A Chinese man who set up fake online stores to help customers withdraw millions of yuan in cash from their virtual credit cards has been sentenced to more than two years behind bars, marking the first case of its kind in mobile payment-happy China.
The 26-year-old man, surnamed Du, was sentenced to two years and six months in prison by the Jiangbei District People’s Court in the southwestern city of Chongqing last week for his role in a 4.7 million-yuan ($724,000) illegal payment operation, local media reported.
Du set up multiple fake online stores where people could “purchase” items using Huabei, a virtual credit card accessible within Alipay, one of China’s most widely used mobile payment apps. Alipay is operated by Ant Financial, an affiliate of e-commerce giant Alibaba. Du would then reimburse the customers with deposits directly to their bank accounts, giving them hard cash to spend and taking a commission for himself.
Over a four-day period in 2015, customers of Du’s fake stores withdrew 4.7 million yuan in some 2,500 transactions, with Du himself making a profit of 400,000 yuan in service fees.
Last week, Du told the court that he was just “helping” those who wanted to get cash from other accounts: “I didn’t realize that I had committed a crime,” he said, according to news reports. The court ruled that Du had violated a regulation from the State Council, China’s cabinet, that prohibits financial business operations that haven’t been authorized by banking regulators. In addition to jail time, Du was fined 30,000 yuan for running the payment operation.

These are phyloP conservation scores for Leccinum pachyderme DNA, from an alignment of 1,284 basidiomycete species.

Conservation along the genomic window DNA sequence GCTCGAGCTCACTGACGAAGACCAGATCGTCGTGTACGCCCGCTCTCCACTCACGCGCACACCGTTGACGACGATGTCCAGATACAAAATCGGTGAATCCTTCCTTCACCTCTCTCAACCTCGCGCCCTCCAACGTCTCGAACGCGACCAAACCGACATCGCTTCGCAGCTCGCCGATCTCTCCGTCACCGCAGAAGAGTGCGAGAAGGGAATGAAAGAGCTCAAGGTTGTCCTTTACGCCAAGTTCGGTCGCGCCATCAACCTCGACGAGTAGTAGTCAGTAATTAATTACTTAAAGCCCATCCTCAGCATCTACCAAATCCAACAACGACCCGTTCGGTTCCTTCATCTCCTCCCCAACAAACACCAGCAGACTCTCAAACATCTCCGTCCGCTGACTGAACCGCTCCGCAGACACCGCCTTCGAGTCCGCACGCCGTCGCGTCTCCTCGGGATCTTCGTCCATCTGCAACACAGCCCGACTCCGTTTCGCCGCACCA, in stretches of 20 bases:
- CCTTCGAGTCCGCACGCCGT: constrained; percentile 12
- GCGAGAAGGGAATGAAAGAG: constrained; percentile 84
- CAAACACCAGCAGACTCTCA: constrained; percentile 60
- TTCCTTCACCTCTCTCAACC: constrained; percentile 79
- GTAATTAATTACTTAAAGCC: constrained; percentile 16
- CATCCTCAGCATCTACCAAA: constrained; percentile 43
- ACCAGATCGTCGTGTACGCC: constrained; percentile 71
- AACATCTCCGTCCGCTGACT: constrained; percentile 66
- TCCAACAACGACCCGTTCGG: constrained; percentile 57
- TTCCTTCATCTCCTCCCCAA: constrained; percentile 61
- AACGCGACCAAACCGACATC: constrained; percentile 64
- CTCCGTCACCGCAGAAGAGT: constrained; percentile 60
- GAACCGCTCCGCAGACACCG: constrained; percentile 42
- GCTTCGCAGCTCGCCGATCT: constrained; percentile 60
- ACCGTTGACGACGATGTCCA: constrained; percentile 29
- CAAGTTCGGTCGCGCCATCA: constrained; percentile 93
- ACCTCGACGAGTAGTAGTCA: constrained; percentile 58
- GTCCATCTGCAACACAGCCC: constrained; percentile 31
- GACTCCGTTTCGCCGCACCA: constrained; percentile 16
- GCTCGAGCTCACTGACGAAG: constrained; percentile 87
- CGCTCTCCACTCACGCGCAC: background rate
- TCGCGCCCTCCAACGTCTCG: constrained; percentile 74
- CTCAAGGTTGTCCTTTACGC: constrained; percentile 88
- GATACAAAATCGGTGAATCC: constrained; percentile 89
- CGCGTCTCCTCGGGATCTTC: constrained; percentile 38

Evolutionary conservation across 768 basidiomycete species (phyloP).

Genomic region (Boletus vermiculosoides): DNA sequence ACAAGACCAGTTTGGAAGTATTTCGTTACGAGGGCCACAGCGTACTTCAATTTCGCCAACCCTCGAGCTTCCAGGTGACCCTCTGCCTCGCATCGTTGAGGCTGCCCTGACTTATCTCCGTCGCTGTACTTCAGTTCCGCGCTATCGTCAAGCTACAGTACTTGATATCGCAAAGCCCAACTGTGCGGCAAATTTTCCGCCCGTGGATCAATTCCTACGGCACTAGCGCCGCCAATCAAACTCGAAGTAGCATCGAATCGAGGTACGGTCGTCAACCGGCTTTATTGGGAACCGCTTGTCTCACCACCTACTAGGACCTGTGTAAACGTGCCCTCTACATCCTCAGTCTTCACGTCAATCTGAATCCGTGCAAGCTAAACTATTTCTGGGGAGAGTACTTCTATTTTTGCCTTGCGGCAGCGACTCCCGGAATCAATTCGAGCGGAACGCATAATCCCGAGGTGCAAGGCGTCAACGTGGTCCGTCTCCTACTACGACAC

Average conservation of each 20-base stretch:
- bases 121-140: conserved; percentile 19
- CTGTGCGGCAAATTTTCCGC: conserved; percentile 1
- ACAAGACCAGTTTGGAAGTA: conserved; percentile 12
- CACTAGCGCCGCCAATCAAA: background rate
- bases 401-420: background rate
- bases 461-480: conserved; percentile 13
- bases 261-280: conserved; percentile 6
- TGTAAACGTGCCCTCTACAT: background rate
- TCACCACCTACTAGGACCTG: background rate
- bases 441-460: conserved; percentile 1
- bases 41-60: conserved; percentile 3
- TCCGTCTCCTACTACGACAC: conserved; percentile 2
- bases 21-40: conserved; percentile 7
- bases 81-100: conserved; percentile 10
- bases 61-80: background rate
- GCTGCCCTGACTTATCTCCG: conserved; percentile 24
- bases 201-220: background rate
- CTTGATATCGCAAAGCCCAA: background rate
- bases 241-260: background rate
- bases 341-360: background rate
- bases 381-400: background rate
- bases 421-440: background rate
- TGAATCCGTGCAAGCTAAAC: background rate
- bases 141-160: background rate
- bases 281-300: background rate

This is the first case of virtual credit payment fraud in China, the country with the most mobile payment users in the world. This year, Chinese consumers spent an estimated 50 times more using mobile payments than their counterparts in the U.S.
China is witnessing increased demand for consumer credit, and its internet giants are focusing their attention on millennials, who buy online and are less likely to use actual credit cards. Huabei, launched in April 2015, announced in June that it has over 100 million users, over half of whom are under 27. E-commerce platform JD.com and Alibaba rival Tencent also have similar small-loan payment products called “Baitiao” and “Weilidai,” respectively.
But regulations for the online credit sector are largely unclear, and some people use this to their advantage, exploiting loopholes in search of profit. Jiangbei prosecutors who handled the case told state newswire China News Service that the case has set a precedent for online payment fraud and will boost the healthy development of the internet finance industry.
Huabei strictly prohibits users from drawing credit without the purchase of actual goods or services, Wang Ling’er, an Ant Financial spokeswoman, told Sixth Tone. “We cooperate with law enforcement agencies across the country to report and deter these kinds of illegal activities,” she added.
Editor: Julia Hollingsworth.
(Header image: E+/VCG)